A new front has opened up in the global battle for control of the internet, with a heated exchange of letters between two of the main players.
The chairman of Centr - an organisation representing the needs and wishes of a large part of the world's internet registries - has fired a broadside at internet overseeing organisation ICANN following a letter from ICANN that dismissed his organisation's complaints.
In the most recent letter, dated 29 April, Centr chairman Paul Kane made his points bluntly, accusing ICANN of being a quasi-regulator and a "United States private-sector company" from which sovereign nations would not accept orders. He outlined the main concerns with ICANN and made it clear that unless ICANN started accepting a relationship of equals, it would not get the support it needs.
The strongly worded letter came in response to an earlier letter [pdf] sent to Centr from Paul Verhoef, ICANN vice president and its man in Europe, on 18 April. That letter complained that comments made publicly and in private by Mr Kane at ICANN's recent Argentina meeting were "a misrepresentation of the realities at hand".
The disagreements are not new but are coming to a head for two reasons. First, patience with the new ICANN administration brought in by president Paul Twomey in March 2003, is running out. While Twomey promised a much closer, more trusting relationship between ICANN and the rest of the world, many feel there is no actual proof of that happening.
The second reason, explicitly raised in Kane's letter, is political. ICANN's very future is being assessed by the United Nations at the moment, its contract with the US government is running out, and the International Telecommunications Union (ITU) is making a concerted fight to take over overall control of the internet.
The letters concern themselves with three main stumbling blocks:
- ICANN is trying to gain too much control over other countries
- The basic internet addressing service - called the IANA function - is running far too slowly
- The supporting organisation set up specifically for other countries by ICANN is not functioning properly
The first issue has seen two countries - Poland and Switzerland - sign up with the ITU. ICANN accuses Centr of implying this was because the two countries were annoyed with ICANN's efforts to make them sign contracts that gave ICANN rights of authority over them.
ICANN says this is not the case, that the two countries have "re-confirmed their interest to commence a bi-lateral dialogue with ICANN" and that they only joined the ITU because of ongoing work with ENUM.
Centr says it never made such an implication (both Poland and Switzerland are Centr members) and that it was only the ITU's inevitable spin. However, it says the reason they are joining the ITU is over the far weightier issue of Internationalised Domain Names - namely, making the internet work with languages other than English.
The whole matter also revolves around ICANN's Strategic Plan which is still being argued over and which Centr wants to make several changes to before it accepts it.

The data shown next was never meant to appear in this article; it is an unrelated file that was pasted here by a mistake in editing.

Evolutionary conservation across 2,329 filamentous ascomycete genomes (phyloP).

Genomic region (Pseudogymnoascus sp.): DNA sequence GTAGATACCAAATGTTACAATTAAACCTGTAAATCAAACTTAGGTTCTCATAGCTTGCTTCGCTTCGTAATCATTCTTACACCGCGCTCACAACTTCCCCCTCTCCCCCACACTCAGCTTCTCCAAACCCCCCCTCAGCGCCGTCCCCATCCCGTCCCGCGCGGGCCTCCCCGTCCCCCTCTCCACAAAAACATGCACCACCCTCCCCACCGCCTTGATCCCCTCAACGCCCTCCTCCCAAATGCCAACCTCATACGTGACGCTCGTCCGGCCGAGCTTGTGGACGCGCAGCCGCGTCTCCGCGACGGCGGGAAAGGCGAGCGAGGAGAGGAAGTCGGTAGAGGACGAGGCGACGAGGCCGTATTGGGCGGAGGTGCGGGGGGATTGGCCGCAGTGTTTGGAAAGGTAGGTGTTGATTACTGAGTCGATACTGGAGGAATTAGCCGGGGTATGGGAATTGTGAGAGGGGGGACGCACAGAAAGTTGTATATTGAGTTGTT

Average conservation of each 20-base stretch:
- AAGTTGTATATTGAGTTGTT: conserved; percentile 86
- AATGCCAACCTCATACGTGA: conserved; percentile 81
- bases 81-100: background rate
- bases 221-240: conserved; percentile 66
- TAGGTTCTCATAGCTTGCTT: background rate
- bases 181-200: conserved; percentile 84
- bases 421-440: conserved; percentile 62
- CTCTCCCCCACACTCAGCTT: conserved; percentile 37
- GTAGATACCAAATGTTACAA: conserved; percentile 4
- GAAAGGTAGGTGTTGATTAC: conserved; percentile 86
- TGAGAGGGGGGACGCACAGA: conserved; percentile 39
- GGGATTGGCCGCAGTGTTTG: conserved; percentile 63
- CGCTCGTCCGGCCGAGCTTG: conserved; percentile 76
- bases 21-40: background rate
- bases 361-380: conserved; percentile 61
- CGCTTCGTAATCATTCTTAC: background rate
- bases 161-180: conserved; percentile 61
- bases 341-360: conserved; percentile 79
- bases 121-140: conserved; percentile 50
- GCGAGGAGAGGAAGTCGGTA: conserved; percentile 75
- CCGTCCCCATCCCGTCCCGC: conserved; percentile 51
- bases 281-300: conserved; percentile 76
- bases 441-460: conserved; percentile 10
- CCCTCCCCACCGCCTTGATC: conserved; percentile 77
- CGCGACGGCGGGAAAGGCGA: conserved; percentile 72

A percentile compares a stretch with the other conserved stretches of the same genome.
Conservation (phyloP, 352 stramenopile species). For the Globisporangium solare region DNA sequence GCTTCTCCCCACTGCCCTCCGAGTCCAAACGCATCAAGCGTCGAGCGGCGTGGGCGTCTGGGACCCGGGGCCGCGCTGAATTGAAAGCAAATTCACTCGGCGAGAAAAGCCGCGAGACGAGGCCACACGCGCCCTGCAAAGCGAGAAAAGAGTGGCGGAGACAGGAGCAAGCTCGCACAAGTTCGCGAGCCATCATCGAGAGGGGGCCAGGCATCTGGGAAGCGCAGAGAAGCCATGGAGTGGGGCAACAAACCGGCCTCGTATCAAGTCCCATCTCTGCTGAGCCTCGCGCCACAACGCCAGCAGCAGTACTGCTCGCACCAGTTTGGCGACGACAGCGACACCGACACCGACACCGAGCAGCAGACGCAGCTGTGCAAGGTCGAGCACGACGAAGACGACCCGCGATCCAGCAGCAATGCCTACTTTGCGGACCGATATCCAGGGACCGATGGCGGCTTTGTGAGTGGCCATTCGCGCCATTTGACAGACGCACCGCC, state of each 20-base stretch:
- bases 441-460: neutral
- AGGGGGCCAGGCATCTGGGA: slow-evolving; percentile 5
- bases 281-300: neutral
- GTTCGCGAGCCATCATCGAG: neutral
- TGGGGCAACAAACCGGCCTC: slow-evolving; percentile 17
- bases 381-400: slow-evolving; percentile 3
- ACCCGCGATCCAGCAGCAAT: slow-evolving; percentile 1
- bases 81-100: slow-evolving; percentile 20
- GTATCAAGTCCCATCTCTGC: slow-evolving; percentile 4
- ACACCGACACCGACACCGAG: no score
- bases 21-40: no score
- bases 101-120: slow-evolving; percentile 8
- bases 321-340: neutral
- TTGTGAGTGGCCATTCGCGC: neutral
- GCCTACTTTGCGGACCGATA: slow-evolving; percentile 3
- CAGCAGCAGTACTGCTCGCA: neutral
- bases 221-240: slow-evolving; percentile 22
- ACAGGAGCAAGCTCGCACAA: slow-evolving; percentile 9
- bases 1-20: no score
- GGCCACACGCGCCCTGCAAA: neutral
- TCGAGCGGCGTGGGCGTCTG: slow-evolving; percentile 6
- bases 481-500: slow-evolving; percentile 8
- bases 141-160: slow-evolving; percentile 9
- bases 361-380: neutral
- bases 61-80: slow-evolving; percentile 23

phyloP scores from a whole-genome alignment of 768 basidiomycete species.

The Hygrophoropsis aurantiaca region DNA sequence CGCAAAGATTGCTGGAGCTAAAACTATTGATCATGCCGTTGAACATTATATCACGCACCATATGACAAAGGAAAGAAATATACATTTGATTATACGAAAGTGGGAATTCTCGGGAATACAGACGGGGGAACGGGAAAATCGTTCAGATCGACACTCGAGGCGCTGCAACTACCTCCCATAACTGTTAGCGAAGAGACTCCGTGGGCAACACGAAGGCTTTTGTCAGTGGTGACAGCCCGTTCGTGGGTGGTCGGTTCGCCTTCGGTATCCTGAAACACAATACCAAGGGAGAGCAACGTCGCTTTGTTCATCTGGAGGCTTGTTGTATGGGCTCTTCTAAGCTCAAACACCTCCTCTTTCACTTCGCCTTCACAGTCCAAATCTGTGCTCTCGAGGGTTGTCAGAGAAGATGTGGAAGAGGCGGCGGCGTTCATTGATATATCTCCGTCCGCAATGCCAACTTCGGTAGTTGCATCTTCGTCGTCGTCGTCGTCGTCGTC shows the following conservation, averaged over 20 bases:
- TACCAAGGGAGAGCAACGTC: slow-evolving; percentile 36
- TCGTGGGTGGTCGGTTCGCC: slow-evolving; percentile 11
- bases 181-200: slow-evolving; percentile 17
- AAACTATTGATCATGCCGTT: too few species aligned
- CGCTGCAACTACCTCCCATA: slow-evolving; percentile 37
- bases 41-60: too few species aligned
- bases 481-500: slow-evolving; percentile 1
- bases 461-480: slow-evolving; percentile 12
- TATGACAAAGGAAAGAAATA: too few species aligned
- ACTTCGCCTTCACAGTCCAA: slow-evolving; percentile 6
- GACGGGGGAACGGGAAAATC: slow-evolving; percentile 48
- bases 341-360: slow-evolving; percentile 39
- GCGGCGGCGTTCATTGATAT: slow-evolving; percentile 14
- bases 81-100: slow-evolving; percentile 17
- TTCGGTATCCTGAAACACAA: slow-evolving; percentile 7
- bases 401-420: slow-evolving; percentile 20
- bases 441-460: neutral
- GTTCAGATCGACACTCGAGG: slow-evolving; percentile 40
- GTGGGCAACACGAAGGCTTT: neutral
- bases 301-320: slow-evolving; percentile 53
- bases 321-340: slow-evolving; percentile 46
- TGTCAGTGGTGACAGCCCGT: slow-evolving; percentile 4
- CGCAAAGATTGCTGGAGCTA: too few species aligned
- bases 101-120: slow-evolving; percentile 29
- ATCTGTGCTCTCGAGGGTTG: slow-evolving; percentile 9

The IANA function - basically the vital and every-day changes made to the internet's infrastructure that define where certain servers are and who is in charge of them - have been a traditional sticking point.
Rather oddly, ICANN in its letter refuted Centr's assertion that IANA was still far too slow, despite the wealth of evidence that Centr is immediately able to draw on, and argued that according to its own figures, the service was getting better all the time and it had had no complaints.
Centr in response simply asked its members for evidence of problems and then listed seven of the largest, including one simple change taking seven months to happen. Others were: four months with two reminders, and two months with three reminders. As Centr pointed out, "prior to ICANN coming into being, the previous contractor... undertook simple tasks.. within 24 hours in a fully automated manner."
The IANA function is however an absolutely essential political lever in the ongoing poker game for internet control. It basically decides the layout of the internet and control over it grants significant power. Centr has consistently offered to help and to pay for improvement in IANA, but ICANN will not let anyone near it for fear of losing its grip.
Equally contentious is the supporting organisation set up by ICANN for different countries which it keeps portraying as representative of the wider world in an effort to legitimise its processes.
Unfortunately for ICANN, only 15 per cent of countries have joined up, and none of the largest and most important countries will have anything to do with it until ICANN makes big changes. Centr states quite explicitly: "If the changes are not made to the current process, I am afraid the perceived risks for ccTLDs will almost certainly out-weigh the perceived benefits." It says ccNSO "must focus on becoming a non-threatening forum".
Again, the ccNSO is a political lever that ICANN maintains lends it authority for the whole internet community. However, with the reality so far from the truth, it has still to persuade anyone of the ccNSO's legitimacy.
The arguments between Centr and ICANN, as fierce as they are getting, are still a political tussle. Centr ultimately wants ICANN running the show and not the government-led ITU. At the same time, unless ICANN can get the other countries around the world lined up behind it, its power and authority will be greatly diminished.
ICANN instinctively will not want to make any changes requested by Centr, but Centr feels that its hand is being strengthened by very real and large question marks over ICANN's head. ICANN's robust letter dismissing Centr's claims was insensitive and has backfired. Whether Centr's letter will have the same effect, we will know soon enough. ®